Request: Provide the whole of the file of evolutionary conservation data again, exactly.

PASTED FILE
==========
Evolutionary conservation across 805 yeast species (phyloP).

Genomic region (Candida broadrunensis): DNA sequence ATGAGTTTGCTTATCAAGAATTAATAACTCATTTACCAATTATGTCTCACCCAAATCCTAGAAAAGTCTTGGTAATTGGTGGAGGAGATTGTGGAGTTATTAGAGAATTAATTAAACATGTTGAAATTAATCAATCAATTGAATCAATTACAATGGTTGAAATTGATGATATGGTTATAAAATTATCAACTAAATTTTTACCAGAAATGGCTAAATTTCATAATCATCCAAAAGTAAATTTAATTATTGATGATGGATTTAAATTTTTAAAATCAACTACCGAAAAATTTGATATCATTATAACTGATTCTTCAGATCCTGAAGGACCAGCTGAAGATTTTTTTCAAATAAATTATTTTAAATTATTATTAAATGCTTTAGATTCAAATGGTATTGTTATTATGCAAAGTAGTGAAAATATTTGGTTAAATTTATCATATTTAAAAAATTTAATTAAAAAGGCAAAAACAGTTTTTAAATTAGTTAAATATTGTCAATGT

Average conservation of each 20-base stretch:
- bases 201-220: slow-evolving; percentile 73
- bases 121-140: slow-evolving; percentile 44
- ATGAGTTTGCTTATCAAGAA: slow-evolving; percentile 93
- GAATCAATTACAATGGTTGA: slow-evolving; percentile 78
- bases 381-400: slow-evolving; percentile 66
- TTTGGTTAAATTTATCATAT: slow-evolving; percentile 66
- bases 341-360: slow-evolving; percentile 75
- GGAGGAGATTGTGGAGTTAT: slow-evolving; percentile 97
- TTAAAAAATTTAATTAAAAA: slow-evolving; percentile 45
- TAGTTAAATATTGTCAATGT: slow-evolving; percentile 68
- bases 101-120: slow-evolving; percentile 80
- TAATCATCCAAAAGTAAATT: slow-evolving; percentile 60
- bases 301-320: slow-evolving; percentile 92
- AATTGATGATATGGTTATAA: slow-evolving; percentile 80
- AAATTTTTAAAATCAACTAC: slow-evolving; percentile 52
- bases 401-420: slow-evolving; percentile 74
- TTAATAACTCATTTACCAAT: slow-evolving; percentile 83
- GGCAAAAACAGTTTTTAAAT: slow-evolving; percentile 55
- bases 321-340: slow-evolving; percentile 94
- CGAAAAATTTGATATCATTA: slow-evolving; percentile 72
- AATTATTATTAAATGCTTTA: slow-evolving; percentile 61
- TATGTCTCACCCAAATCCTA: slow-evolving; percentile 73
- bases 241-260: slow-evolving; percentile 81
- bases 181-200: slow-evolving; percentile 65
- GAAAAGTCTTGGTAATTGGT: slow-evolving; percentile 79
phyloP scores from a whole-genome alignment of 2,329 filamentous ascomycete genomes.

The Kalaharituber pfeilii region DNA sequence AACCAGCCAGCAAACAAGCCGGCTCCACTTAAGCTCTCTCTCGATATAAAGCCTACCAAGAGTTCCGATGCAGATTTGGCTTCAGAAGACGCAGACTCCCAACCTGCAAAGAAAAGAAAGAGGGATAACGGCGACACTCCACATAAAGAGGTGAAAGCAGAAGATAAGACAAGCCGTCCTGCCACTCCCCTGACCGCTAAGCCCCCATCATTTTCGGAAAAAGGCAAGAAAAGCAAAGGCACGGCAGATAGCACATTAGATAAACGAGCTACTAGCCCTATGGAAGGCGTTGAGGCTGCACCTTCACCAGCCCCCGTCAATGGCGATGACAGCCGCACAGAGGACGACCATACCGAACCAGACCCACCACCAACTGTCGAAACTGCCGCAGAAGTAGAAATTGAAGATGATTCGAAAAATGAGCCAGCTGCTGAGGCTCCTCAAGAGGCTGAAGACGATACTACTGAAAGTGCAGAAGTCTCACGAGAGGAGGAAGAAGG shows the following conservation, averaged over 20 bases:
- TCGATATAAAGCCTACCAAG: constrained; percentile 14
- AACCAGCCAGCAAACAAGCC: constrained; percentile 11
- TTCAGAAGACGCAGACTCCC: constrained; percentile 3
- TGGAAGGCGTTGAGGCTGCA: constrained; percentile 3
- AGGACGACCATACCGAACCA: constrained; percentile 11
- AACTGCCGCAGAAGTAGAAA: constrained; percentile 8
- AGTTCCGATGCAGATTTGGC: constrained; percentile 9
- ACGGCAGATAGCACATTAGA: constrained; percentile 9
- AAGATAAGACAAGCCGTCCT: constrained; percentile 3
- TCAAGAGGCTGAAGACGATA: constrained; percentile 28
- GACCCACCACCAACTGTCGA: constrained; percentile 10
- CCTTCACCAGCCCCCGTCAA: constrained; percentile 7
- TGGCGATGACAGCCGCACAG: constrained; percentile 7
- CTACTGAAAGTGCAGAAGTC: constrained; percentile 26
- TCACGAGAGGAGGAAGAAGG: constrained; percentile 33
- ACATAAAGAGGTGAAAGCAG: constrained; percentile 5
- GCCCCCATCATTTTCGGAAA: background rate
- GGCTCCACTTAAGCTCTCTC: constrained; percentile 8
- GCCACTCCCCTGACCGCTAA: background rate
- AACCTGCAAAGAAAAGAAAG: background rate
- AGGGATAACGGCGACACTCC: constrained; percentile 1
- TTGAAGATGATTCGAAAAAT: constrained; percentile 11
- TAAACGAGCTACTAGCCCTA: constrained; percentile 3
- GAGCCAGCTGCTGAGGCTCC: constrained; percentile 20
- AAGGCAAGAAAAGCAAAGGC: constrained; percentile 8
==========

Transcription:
Evolutionary conservation across 805 yeast species (phyloP).

Genomic region (Candida broadrunensis): DNA sequence ATGAGTTTGCTTATCAAGAATTAATAACTCATTTACCAATTATGTCTCACCCAAATCCTAGAAAAGTCTTGGTAATTGGTGGAGGAGATTGTGGAGTTATTAGAGAATTAATTAAACATGTTGAAATTAATCAATCAATTGAATCAATTACAATGGTTGAAATTGATGATATGGTTATAAAATTATCAACTAAATTTTTACCAGAAATGGCTAAATTTCATAATCATCCAAAAGTAAATTTAATTATTGATGATGGATTTAAATTTTTAAAATCAACTACCGAAAAATTTGATATCATTATAACTGATTCTTCAGATCCTGAAGGACCAGCTGAAGATTTTTTTCAAATAAATTATTTTAAATTATTATTAAATGCTTTAGATTCAAATGGTATTGTTATTATGCAAAGTAGTGAAAATATTTGGTTAAATTTATCATATTTAAAAAATTTAATTAAAAAGGCAAAAACAGTTTTTAAATTAGTTAAATATTGTCAATGT

Average conservation of each 20-base stretch:
- bases 201-220: slow-evolving; percentile 73
- bases 121-140: slow-evolving; percentile 44
- ATGAGTTTGCTTATCAAGAA: slow-evolving; percentile 93
- GAATCAATTACAATGGTTGA: slow-evolving; percentile 78
- bases 381-400: slow-evolving; percentile 66
- TTTGGTTAAATTTATCATAT: slow-evolving; percentile 66
- bases 341-360: slow-evolving; percentile 75
- GGAGGAGATTGTGGAGTTAT: slow-evolving; percentile 97
- TTAAAAAATTTAATTAAAAA: slow-evolving; percentile 45
- TAGTTAAATATTGTCAATGT: slow-evolving; percentile 68
- bases 101-120: slow-evolving; percentile 80
- TAATCATCCAAAAGTAAATT: slow-evolving; percentile 60
- bases 301-320: slow-evolving; percentile 92
- AATTGATGATATGGTTATAA: slow-evolving; percentile 80
- AAATTTTTAAAATCAACTAC: slow-evolving; percentile 52
- bases 401-420: slow-evolving; percentile 74
- TTAATAACTCATTTACCAAT: slow-evolving; percentile 83
- GGCAAAAACAGTTTTTAAAT: slow-evolving; percentile 55
- bases 321-340: slow-evolving; percentile 94
- CGAAAAATTTGATATCATTA: slow-evolving; percentile 72
- AATTATTATTAAATGCTTTA: slow-evolving; percentile 61
- TATGTCTCACCCAAATCCTA: slow-evolving; percentile 73
- bases 241-260: slow-evolving; percentile 81
- bases 181-200: slow-evolving; percentile 65
- GAAAAGTCTTGGTAATTGGT: slow-evolving; percentile 79
phyloP scores from a whole-genome alignment of 2,329 filamentous ascomycete genomes.

The Kalaharituber pfeilii region DNA sequence AACCAGCCAGCAAACAAGCCGGCTCCACTTAAGCTCTCTCTCGATATAAAGCCTACCAAGAGTTCCGATGCAGATTTGGCTTCAGAAGACGCAGACTCCCAACCTGCAAAGAAAAGAAAGAGGGATAACGGCGACACTCCACATAAAGAGGTGAAAGCAGAAGATAAGACAAGCCGTCCTGCCACTCCCCTGACCGCTAAGCCCCCATCATTTTCGGAAAAAGGCAAGAAAAGCAAAGGCACGGCAGATAGCACATTAGATAAACGAGCTACTAGCCCTATGGAAGGCGTTGAGGCTGCACCTTCACCAGCCCCCGTCAATGGCGATGACAGCCGCACAGAGGACGACCATACCGAACCAGACCCACCACCAACTGTCGAAACTGCCGCAGAAGTAGAAATTGAAGATGATTCGAAAAATGAGCCAGCTGCTGAGGCTCCTCAAGAGGCTGAAGACGATACTACTGAAAGTGCAGAAGTCTCACGAGAGGAGGAAGAAGG shows the following conservation, averaged over 20 bases:
- TCGATATAAAGCCTACCAAG: constrained; percentile 14
- AACCAGCCAGCAAACAAGCC: constrained; percentile 11
- TTCAGAAGACGCAGACTCCC: constrained; percentile 3
- TGGAAGGCGTTGAGGCTGCA: constrained; percentile 3
- AGGACGACCATACCGAACCA: constrained; percentile 11
- AACTGCCGCAGAAGTAGAAA: constrained; percentile 8
- AGTTCCGATGCAGATTTGGC: constrained; percentile 9
- ACGGCAGATAGCACATTAGA: constrained; percentile 9
- AAGATAAGACAAGCCGTCCT: constrained; percentile 3
- TCAAGAGGCTGAAGACGATA: constrained; percentile 28
- GACCCACCACCAACTGTCGA: constrained; percentile 10
- CCTTCACCAGCCCCCGTCAA: constrained; percentile 7
- TGGCGATGACAGCCGCACAG: constrained; percentile 7
- CTACTGAAAGTGCAGAAGTC: constrained; percentile 26
- TCACGAGAGGAGGAAGAAGG: constrained; percentile 33
- ACATAAAGAGGTGAAAGCAG: constrained; percentile 5
- GCCCCCATCATTTTCGGAAA: background rate
- GGCTCCACTTAAGCTCTCTC: constrained; percentile 8
- GCCACTCCCCTGACCGCTAA: background rate
- AACCTGCAAAGAAAAGAAAG: background rate
- AGGGATAACGGCGACACTCC: constrained; percentile 1
- TTGAAGATGATTCGAAAAAT: constrained; percentile 11
- TAAACGAGCTACTAGCCCTA: constrained; percentile 3
- GAGCCAGCTGCTGAGGCTCC: constrained; percentile 20
- AAGGCAAGAAAAGCAAAGGC: constrained; percentile 8